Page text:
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This is an essay on Native American Stereotypes. Stereotypes are generalizations, or assumptions that people make about the characteristics of members of a group who are not like them. Stereotypes may be positive or negative, such as when certain nationals are stereotyped as friendly or unfriendly. It can go around in circles-men stereotype women and women stereotype men. It is easier to stereotype where there is a clear visible and consistent attribute like people of color, police and women. People stereotyped feel disturbed as they feel treated unfairly. The Native Americans are the American Indians and there are many stereotypes of Native Americans presently in images, movies, videogames, and songs etcetera. The essay will indentify one type of this stereotyping and analyze it in detail.
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Native American Stereotype
Native Americans were portrayed as brave warriors and used extensively as images and mascots in sports and advertising. In sports, they often appeared in school sports teams' names like Kansas City Chiefs, the Atlanta Baves, the Chicago Blackhawks hockey team, the Cleveland Indians baseball team and the Washington Redskins football team. For example the Atlanta Braves fans use the "tomahawk chop" and a chant while the Cleveland Indians fans use the mascot Chief Wahoo and the University of Illinois used the mascot of Chief Illiniwek. All these were used to intimidate their competitors.
In advertising, Chief Crazy Horse appears on cans of liquor, a "redman" lends his heritage to packs of tobacco, as a Native American princess sells cartons of butter. Similarly, in the department of Agriculture, they use the image of a Native American on its posters. All these demonstrated racial stereotyping, intimidation and discrimination which left the minority feeling out of place and mistreated hence denied their rightful position in the society and their civil rights violated as the society would not tolerate equivalent symbols of other minorities. Notably is that, a large number of Native Americans and tribal chiefs would not concur with the idea that the use of Native American images and names (Chiefs, Warriors, Indians, Blackhawks and Braves) in sports and advertising was intimidating and racial stereotyped. Other terms like Brownman chewing tobacco and Martin Luther King .Jnr malt liquor used in advertising were clearly irritating and instigated racial discrimination.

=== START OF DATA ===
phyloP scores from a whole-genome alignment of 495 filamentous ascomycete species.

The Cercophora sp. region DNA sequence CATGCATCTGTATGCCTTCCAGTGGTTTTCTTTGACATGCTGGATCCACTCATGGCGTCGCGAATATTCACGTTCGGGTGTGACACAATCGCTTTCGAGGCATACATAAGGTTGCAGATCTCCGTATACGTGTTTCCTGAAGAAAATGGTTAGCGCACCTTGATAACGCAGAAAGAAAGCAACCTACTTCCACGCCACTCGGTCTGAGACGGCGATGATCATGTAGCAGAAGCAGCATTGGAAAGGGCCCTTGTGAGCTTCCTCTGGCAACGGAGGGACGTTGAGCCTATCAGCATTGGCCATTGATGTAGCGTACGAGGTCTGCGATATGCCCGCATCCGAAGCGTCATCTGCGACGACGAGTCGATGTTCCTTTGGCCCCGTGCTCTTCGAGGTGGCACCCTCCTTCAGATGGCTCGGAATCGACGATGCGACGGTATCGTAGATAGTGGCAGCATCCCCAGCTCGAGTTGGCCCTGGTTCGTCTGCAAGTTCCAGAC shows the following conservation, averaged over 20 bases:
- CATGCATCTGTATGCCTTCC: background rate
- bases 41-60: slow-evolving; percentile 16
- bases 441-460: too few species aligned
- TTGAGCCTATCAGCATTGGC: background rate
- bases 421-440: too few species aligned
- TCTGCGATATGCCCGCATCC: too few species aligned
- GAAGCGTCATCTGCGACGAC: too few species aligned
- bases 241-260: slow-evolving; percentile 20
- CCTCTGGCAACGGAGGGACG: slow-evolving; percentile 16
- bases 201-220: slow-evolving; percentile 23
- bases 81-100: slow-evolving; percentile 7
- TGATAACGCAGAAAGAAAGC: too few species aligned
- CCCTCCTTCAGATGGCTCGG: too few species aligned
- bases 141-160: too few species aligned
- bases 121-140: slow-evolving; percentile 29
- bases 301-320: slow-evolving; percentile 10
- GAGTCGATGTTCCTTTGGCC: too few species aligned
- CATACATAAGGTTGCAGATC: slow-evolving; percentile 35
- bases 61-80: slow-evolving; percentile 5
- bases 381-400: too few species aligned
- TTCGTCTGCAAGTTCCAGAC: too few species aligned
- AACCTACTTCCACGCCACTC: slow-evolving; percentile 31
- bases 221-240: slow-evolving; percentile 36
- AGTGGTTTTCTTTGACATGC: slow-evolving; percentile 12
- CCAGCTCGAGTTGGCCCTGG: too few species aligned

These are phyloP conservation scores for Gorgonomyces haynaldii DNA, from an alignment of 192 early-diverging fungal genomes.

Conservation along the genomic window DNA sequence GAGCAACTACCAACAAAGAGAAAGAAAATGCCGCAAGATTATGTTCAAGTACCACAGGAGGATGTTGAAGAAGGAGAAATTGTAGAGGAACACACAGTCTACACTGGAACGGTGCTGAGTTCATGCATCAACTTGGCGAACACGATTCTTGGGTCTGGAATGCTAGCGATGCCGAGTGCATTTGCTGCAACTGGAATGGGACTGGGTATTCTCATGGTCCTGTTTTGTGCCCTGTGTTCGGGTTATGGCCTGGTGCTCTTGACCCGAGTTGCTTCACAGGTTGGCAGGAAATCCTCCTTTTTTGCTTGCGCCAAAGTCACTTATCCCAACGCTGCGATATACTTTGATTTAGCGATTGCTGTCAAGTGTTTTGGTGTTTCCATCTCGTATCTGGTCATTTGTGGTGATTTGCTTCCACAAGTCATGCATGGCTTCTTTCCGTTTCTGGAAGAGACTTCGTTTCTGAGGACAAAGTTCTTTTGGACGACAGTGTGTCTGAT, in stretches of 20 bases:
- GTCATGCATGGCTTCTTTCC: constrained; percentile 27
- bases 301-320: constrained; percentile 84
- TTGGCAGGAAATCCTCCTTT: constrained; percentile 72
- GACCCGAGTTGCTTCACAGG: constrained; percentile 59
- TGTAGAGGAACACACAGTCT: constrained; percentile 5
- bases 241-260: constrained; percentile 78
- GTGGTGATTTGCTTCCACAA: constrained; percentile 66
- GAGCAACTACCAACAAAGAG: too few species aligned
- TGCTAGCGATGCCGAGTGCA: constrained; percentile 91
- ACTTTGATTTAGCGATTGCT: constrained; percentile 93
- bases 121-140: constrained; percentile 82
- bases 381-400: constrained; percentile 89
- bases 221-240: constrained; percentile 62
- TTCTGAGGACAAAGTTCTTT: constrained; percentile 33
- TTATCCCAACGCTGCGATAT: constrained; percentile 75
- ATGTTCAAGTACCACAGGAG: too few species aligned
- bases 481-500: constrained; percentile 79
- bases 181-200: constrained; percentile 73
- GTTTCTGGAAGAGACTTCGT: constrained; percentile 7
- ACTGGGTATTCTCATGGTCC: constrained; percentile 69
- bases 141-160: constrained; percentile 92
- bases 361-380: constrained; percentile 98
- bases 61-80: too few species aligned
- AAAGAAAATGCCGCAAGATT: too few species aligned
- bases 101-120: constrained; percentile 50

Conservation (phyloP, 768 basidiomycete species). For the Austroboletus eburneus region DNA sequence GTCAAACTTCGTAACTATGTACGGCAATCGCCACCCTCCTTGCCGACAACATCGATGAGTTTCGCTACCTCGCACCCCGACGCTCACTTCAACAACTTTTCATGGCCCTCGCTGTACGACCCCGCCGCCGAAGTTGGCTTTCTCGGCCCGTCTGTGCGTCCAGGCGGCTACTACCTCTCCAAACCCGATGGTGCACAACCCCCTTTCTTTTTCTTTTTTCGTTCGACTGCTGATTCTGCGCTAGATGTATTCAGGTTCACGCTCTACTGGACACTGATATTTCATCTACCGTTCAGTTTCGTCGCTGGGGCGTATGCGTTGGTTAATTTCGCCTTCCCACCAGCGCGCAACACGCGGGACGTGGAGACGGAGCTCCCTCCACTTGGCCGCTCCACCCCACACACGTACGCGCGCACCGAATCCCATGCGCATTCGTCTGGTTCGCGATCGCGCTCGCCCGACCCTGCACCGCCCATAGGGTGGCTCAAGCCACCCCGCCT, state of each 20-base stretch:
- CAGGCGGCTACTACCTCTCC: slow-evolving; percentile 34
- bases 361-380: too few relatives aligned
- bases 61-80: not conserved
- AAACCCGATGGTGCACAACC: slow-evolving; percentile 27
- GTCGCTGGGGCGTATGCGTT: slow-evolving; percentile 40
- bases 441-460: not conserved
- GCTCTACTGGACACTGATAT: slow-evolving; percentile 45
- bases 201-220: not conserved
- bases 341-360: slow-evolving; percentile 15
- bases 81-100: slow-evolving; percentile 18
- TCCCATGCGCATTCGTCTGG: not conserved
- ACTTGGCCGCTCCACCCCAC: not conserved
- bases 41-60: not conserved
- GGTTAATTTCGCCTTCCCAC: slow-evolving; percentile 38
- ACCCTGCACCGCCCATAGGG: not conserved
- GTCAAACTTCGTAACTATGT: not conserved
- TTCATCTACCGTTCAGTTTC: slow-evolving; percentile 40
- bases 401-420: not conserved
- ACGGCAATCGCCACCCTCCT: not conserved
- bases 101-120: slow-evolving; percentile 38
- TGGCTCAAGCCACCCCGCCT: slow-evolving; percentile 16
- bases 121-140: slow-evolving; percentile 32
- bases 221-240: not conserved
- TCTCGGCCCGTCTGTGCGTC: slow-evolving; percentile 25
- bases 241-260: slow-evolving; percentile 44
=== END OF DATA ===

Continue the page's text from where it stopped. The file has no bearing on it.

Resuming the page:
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Relevant literature and research have shown that stereotype threat undermines the performance of members of a certain group and even disrupts performance of an individual who indentifies with that group. However, it was also noted that stereotype threat is more vulnerable to some compared to others in the same group and that continued exposure to stereotype threat can reduce the effect of the threat in some individuals. But in most cases, stereotyped teams ended up losing in competitions courtesy of this threat although it helped some win while facing an equally stereotyped team.
In contrast, the Native Americans would not agree to have the minority names used to be replaced with equivalents referring to other minorities which confirmed their racialism in this context. Though even those who were against stereotyping opted just to remain silent about it, there has been considerable efforts undertaken to curb this vice as a result of continued complaints and critics by the minorities.
Considering that USA is one of the countries that adhere to civil rights and justice to the minorities and other groups, some action to eliminate this racial discrimination was a must. Many school team names have been revised to reflect sense and churn racial discrimination in the world of sport. Other Native American team mascots like Chief Illiniwek and Atlanta Braves have been discontinued in the spirit of observing civil rights for all in North America. This has significantly created a fair competition ground as well as restoring the civil rights of the minority.